The second-in-command at the Kansas Department for Aging and Disability Services told mental health advocates last week that Osawatomie State Hospital is well-prepared going into a high-stakes federal inspection Tuesday.
The Osawatomie hospital is one of two inpatient state facilities for Kansans with severe mental illness. KDADS Secretary Tim Keck visited the other facility in Larned last Wednesday.
That left Kelli Ludlum, assistant KDADS secretary, to update the Kansas Mental Health Coalition on Osawatomie, which is seeking to regain millions of dollars in federal payments lost when the Centers for Medicare and Medicaid Services decertified the facility last year.
“We are ready,” Ludlum said during the coalition’s meeting in Topeka last week.
She said the facility was nearly ready when it submitted its recertification application earlier this month, but it was waiting on the installation of new baseboards.
“Special plastic, infection-resistant, antibacterial rubber baseboard that is apparently extremely rare and extremely scarce,” Ludlum said. “That is now installed and we are ready to go.”
KDADS is seeking federal recertification for only 60 of the hospital’s 206 beds. The 60 are in an area that has been under heavy remodeling.
Ludlum reiterated comments Keck made last month about the department wanting to make sure federal inspectors look favorably on the current remodeling work before embarking on an expensive revamp of the rest of the hospital.
Ludlum said the agency fears federal officials won’t approach the upcoming inspection with an open mind given the facility’s recent history.
“It’s hard to know what will happen when CMS shows up,” Ludlum said. “Our request is basically just a clean slate.”
After the inspection, KDADS plans to gradually restore the 60 beds to service.
Amy Campbell, the mental health coalition’s lobbyist, said the beds are much-needed.
She distributed a chart that showed the average wait time for a bed at OSH growing steadily in the past year, from less than one day to more than two days.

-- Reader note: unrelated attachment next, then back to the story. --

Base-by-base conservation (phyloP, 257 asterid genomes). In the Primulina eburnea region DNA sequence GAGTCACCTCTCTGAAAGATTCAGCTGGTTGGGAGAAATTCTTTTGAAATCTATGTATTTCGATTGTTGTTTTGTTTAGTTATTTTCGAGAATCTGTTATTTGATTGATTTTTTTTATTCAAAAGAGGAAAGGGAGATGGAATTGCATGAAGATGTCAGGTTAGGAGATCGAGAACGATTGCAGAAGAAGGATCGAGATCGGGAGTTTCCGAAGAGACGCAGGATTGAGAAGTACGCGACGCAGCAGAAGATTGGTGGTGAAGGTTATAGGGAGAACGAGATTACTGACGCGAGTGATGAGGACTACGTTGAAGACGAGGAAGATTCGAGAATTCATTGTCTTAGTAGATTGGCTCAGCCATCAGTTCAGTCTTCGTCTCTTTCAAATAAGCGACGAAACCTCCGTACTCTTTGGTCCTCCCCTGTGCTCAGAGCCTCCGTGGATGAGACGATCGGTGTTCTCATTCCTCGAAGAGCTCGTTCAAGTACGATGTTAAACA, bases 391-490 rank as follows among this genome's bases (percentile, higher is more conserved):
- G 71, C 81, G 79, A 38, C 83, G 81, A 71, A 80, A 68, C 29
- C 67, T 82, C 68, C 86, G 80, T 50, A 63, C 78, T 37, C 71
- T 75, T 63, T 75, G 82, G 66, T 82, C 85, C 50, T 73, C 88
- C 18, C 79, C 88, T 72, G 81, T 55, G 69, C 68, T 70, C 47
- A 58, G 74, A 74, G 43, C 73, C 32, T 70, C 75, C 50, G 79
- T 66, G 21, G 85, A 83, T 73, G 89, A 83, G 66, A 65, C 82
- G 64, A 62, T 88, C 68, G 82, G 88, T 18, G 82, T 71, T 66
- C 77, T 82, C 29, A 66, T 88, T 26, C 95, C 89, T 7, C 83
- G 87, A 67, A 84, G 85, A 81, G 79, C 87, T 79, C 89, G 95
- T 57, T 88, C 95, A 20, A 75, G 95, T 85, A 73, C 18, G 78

She emphasized that all those waiting for a bed have been deemed a danger to themselves or others.
“Please remember these are individuals who have actually been screened for involuntary commitment,” Campbell said. “We are not having any voluntary commitments at Osawatomie at this time.”
She said those Kansans often are held in jails or secured spaces within hospitals until a bed comes free and the law enforcement community “is emphatic that this has got to change.”
Campbell said she was “fascinated” that KDADS decided to initially seek recertification for only 60 beds, calling it “almost like a test run at recertification.”
Ludlum said that the differences between the units seeking recertification and those that aren’t would be only facilities-related and largely cosmetic. Staffing levels and treatment quality would be the same.
To that end, Ludlum said Osawatomie has made significant progress in beefing up staff and reducing forced overtime — to the point that she recently received an email from an employee complaining about a lack of overtime.
“In my mind that’s a pretty good problem to have,” Ludlum said, but she added that the state still is looking to fill some slots at Osawatomie and Larned.
Keck has made recruiting and retaining staff a priority since taking over last year — even successfully lobbying the Legislature for more money to raise nursing salaries despite a tight state budget.
Campbell said the successes in that area seem to have Keck more confident about the state’s ability to run the hospitals, while in the beginning he seemed more bullish on privatizing them.
But she said some appetite for privatization remains within the administration, especially if it’s contingent on the new contractor replacing the “extremely outdated” electronic medical records systems at both hospitals.
“That’s a huge part of the discussion,” Campbell said.
Legislators from both parties have said they oppose privatizing the state hospitals and passed a bill last year requiring the Brownback administration to get their permission before pursuing it.
Andy Marso is a reporter for the Heartland Health Monitor team. You can reach him on Twitter @andymarso.